In all, 10 musicians will perform, with others traveling to Maine from California, New York, New Jersey and Pennsylvania. Aponte knows two of them from his time with the National Youth Orchestra this summer. In addition to performing, the musicians will participate in leadership training, career-development activities and community outreach.

“From the Top” has recorded five times previously in Maine, including at Merrill in 2010, said Erin MacCurtain, national tour marketing manager for the show. About a dozen Maine musicians have performed on the show.

Annabel Parker of Rockport Courtesy of Portland Ovations

Shaham has been a guest host for two years, since the departure of original host Christopher O’Riley. A pianist with an international career and a music educator, Shaham is a longtime listener and fan of the show. “I think the premise is inspiring. It’s unusual to give these young people a platform and to experience something on such a higher professional level than anything they have done to this point in their lives,” she said in a phone interview from New York, where she lives. “The kids are so genuine and so eager to share their enthusiasm for music.”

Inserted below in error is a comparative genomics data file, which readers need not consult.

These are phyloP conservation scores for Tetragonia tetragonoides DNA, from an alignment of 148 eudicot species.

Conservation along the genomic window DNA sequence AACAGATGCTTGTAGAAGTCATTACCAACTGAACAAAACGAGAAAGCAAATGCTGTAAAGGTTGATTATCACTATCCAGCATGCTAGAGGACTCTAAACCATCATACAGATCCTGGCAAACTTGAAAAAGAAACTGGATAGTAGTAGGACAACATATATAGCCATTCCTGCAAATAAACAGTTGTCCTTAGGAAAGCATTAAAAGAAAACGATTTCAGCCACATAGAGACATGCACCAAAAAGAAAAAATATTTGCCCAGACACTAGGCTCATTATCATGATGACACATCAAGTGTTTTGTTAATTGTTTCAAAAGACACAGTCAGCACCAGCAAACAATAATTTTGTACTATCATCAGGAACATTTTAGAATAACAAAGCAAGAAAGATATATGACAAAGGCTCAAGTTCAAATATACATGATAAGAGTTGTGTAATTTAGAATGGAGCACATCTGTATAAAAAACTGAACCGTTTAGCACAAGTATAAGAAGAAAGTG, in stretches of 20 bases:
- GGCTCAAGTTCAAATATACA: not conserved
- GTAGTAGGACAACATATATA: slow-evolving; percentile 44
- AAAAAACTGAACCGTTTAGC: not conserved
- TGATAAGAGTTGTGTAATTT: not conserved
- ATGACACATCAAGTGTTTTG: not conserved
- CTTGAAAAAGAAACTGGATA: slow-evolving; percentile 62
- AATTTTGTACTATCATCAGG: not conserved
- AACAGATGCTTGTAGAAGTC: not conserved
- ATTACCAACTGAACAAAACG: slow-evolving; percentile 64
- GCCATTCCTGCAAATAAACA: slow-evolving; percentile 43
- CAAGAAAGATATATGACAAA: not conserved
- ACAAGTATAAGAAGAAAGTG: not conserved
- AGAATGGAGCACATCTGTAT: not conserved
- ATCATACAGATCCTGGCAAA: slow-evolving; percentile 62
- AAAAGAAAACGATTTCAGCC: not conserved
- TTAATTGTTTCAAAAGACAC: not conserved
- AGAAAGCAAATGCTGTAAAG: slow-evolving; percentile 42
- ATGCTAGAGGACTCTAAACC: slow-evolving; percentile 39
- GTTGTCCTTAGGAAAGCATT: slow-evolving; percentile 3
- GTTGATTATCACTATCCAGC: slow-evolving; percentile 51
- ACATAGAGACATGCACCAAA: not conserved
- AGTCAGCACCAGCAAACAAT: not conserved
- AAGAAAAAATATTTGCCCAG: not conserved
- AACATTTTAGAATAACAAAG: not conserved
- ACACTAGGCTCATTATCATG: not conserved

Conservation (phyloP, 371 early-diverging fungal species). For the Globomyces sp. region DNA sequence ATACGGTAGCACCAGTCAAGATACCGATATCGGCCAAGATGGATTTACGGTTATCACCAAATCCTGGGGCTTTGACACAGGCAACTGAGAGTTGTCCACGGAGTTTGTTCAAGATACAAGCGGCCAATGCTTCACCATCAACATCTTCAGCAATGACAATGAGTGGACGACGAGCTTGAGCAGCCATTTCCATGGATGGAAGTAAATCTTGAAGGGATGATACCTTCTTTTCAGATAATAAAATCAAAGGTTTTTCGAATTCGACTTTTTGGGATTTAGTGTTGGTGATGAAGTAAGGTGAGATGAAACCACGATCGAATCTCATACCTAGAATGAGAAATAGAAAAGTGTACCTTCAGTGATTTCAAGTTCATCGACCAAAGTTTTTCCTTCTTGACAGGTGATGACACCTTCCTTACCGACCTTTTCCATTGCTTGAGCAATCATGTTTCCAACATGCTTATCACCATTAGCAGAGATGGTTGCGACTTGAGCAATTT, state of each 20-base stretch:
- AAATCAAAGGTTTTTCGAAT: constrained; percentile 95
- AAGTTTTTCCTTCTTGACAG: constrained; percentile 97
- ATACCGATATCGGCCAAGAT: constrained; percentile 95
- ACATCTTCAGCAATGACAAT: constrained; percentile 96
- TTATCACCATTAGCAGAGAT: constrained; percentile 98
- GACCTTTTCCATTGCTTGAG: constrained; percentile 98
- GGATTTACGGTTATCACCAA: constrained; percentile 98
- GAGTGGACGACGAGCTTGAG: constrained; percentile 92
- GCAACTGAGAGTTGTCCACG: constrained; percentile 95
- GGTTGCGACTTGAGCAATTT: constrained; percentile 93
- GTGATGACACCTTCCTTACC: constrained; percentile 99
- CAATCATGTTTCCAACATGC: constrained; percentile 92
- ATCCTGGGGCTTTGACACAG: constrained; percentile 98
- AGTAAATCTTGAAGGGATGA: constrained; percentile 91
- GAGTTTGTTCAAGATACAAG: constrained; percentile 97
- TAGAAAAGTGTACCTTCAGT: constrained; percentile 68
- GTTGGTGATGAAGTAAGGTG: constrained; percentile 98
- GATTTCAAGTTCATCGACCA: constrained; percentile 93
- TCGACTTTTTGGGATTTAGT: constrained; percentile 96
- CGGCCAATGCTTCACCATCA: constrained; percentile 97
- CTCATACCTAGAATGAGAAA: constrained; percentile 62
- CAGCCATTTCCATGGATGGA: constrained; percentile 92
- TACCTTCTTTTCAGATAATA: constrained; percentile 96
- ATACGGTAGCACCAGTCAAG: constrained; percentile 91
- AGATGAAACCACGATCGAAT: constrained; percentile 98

Shaham is familiar with Portland. She was a season-opening guest pianist with the Portland Symphony Orchestra in fall 2013, coming to Maine at the invitation of the orchestra’s former music director, Robert Moody.

She values her work with young musicians. She is artistic director of the children’s music series Orli Shaham’s Bach Yard, which she founded in 2010. The programs provide activities with musical instruments, concepts and performances. “Like anything else, if you want it to endure, you need to invest in the next generation. I feel so strongly about what music can do for us and how it can enrich us and give meaning to so much of the rest of our lives,” she said.

She’s on the faculty at the Juilliard School and is a judge for the 2021 Van Cliburn International Piano Competition, among the top piano competitions in the world. She’s also judged the Cliburn competition for juniors and other contests. She finds it inspiring to judge competitions among the world’s best pianists. “Their technique is mind-boggling to me. The things they are tackling at young ages, nobody ever asked to look at when I was their age,” she said